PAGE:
For this, he became known as ‘Water Willie’.
Perhaps he was inspired by those verses chiselled in sandstone on the beautiful kiln house. The Shoobridges perhaps knew more keenly than anyone the truth of one biblical injunction, which you can still see there today:
‘THE EARTH IS THE LORD’S
AND THE FULLNESS THEREOF...”
It was a hellish journey. Within two months of leaving the port in Britain on the Denmark Hill, William Shoobridge buried four family members at sea: his 7-year-old son, 6-year-old daughter, and his wife and newborn child, who both died due complications during childbirth.
It is said that he went berserk. They would still be on that boat for many weeks.
Youngest surviving son Ebenezer Shoobridge was two years old when they arrived in Van Diemen’s Land. The remains of the Shoobridge family eked out a living in Hobart Town, mostly operating lime kilns. But William also introduced an exotic plant to Van Diemen’s Land, humulus lupulus, the hop, which they cultivated on their allotment at Providence Valley.
Another story told about William Shoobridge suggests he had a little luck on his side. Tending to his hop crop, the senior Shoobridge was shot at by a bushranger. The bullet deflected off a metal object in his pocket.
When the opportunity came to investigate the Derwent River valley for land, they took it. In winter 1833 William took Ebenezer, now an adolescent, up to New Norfolk and beyond. Farming had only recently begun in the Valley. Coming upon a cleared field, William scooped up a handful of nutrient-rich soil. Hops, he murmured, would grow there excellently.
They rode their horses to the top of a hill and surveyed the land between the Styx and the Derwent; it was then known as ‘Humphreyville’. Soon after, it would be known as Bushy Park. It would be bought by Ebenezer Shoobridge. And indeed, hops would be grown – right up to this day.
All was not perfect, though. Ebenezer and his brother Richard had come to disagreements and parted ways in 1842. And it had taken some decades for Ebenezer and his esteemed wife Charlotte to purchase Bushy Park, having rented land at Plenty and Richmond in the meantime.
But finally, in 1863, they moved into the homestead and constructed a series of brick kilns, as well as developing the orchard, the dairy, some grain and root crops.
Bushy Park Estates is regarded as the birthplace of Australia’s hops, and remains one of the world’s great hop cultivation grounds. Now owned by a German company, Bushy Park remains a town centred around rows of vines, climbing up simple scaffolding in yards separated by poplars. By this time of the year – when the poplars are turning yellow – the hops have all been harvested, some 35-40 tons per day. The yield of the harvest annually reaches to over 500 tons.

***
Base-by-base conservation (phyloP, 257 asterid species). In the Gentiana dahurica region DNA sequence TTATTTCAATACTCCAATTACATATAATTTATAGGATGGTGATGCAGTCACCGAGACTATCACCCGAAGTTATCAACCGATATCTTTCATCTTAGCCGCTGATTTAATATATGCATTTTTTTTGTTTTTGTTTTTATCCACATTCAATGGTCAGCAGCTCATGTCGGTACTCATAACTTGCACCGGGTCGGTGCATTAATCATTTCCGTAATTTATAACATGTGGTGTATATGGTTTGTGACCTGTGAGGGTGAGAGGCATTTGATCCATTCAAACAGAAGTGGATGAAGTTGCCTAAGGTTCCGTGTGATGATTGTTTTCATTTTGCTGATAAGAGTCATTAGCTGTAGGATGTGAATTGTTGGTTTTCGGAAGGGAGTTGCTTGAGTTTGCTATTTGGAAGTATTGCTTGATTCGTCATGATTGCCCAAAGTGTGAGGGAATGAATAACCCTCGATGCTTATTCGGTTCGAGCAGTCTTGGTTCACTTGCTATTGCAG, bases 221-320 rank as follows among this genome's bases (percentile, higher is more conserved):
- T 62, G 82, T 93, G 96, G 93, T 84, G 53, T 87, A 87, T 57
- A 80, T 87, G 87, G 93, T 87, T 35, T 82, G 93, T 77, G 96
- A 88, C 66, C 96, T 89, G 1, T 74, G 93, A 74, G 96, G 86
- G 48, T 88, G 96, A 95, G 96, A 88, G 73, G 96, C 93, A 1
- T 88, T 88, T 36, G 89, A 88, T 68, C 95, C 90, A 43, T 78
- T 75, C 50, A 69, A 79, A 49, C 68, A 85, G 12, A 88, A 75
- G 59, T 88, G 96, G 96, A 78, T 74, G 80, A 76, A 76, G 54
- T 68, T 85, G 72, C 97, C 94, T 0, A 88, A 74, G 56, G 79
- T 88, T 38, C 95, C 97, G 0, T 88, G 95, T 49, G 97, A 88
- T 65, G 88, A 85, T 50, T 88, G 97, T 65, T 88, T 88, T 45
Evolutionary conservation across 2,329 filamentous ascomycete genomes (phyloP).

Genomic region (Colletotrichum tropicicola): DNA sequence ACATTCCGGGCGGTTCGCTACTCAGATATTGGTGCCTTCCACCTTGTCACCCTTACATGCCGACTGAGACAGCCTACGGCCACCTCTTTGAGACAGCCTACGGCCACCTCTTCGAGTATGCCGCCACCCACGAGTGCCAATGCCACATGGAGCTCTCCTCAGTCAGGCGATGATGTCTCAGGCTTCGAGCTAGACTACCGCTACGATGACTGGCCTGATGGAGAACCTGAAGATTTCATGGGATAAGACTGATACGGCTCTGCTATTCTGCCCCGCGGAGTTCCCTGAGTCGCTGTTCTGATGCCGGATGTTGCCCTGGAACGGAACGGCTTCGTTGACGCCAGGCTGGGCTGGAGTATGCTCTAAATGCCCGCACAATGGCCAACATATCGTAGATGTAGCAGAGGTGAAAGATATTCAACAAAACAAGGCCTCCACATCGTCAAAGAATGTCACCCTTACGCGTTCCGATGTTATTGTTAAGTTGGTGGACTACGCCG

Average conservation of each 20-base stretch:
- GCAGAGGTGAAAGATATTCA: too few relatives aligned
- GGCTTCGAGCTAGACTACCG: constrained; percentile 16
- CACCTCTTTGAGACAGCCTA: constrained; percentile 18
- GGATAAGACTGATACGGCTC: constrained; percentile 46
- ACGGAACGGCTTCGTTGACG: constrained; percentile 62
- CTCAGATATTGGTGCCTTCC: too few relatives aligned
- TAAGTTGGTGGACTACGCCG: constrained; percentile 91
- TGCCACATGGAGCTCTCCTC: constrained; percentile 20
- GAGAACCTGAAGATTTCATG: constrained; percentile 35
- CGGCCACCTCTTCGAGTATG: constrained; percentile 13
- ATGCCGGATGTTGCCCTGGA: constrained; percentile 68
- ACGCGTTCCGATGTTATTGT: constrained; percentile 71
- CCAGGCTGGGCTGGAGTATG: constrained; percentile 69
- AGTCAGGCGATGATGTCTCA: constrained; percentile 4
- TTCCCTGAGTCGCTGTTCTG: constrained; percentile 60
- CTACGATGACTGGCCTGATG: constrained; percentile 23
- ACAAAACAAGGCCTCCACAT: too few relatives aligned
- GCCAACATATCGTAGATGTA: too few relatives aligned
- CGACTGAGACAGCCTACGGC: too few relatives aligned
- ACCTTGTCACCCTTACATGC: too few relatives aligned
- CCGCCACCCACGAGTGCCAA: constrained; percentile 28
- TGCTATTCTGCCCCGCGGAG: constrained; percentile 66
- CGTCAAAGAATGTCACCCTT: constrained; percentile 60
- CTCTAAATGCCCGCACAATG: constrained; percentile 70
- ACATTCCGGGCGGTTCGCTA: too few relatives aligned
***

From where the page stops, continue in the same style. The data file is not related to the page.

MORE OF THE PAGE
A friend of mine worked in the lab this year during the harvest. Rising with the sun, he would go to his lab, put on a blue coat, switch on some classical music, and begin analysing the hops for alpha and oil content. After he’d knocked off, we had a few beers by the duck pond; a platypus ducked about in it. It was a scene not quite from the early days of Bushy Park, but with the sense of it being an historical moment in itself.
It’s a picturesque place, rich in history. And it's a wonderful crop they're growing there.
Raise a toast to the Shoobridges with me this weekend at Saint John's Hop Harvest festival!
They say this cave on Mount Wellington was once the hideout of John ‘Rocky’ Whelan, the bushranger highwayman.
Sent to the colonies from England as a convict, Whelan – like so many others – absconded. Like all bushrangers in Tasmania, he targeted the many isolated homesteads for plunder; but he also roved the forests ambushing lone travellers, robbing and often killing them.
He’d never been a likeable man. Nicknamed for his gnarled, pock-marked face, Rocky Whelan was transported in 1829; he spent time in Sydney, Norfolk Island and Hobart, each time making efforts to escape. Myths surfaced about his fondness for dimly-lit cells, or his supposed imperviousness to the lash or other forms of corporal punishment. His final disappearance came as he was assigned to a public works gangs in Hobart. It took only two days for him to abscond into the bush around Mount Wellington.
Without doubt, Whelan was bold. During his winter on the mountain, he would visit a local magistrate, repose in front of a roaring fire, and read the newspaper. He stopped visiting the day he read his own profile as a wanted man.
But most of his time was spent in this curvaceous edifice of honey-coloured, quartz-rich Triassic sandstone, alone, with but a small fire to keep himself warm against the damp southern weather.
In the end, Whelan was caught, by chance, outside a boot-maker’s workshop. He was repairing the boots of a missing man. He admitted to five murders. He was hanged at the Imperial Gaol in 1855 with 112 offences against his name.
There was an old man near Brown’s River, the youth Dunn on the Huon track, an elderly gentleman at Bagdad, a young fellow on the Westbury Road, and a hawker near Clevelend. A chequered career of murder, fatalities scattered across the island. At one stage he appears to have travelled around 100 miles in three days.
“Dead men tell no tales” was the highwayman’s mantra. And yet, this cleft of sandstone in which the cold-hearted bushranger John Whelan took refuge during his days of terror in Tasmania bears his story even still. Nowadays, a small detour off a popular recreational walking route on the mountain points out his old hideaway. I was there last week with a friend, sheltering from the wind, eating from a small container of grapes.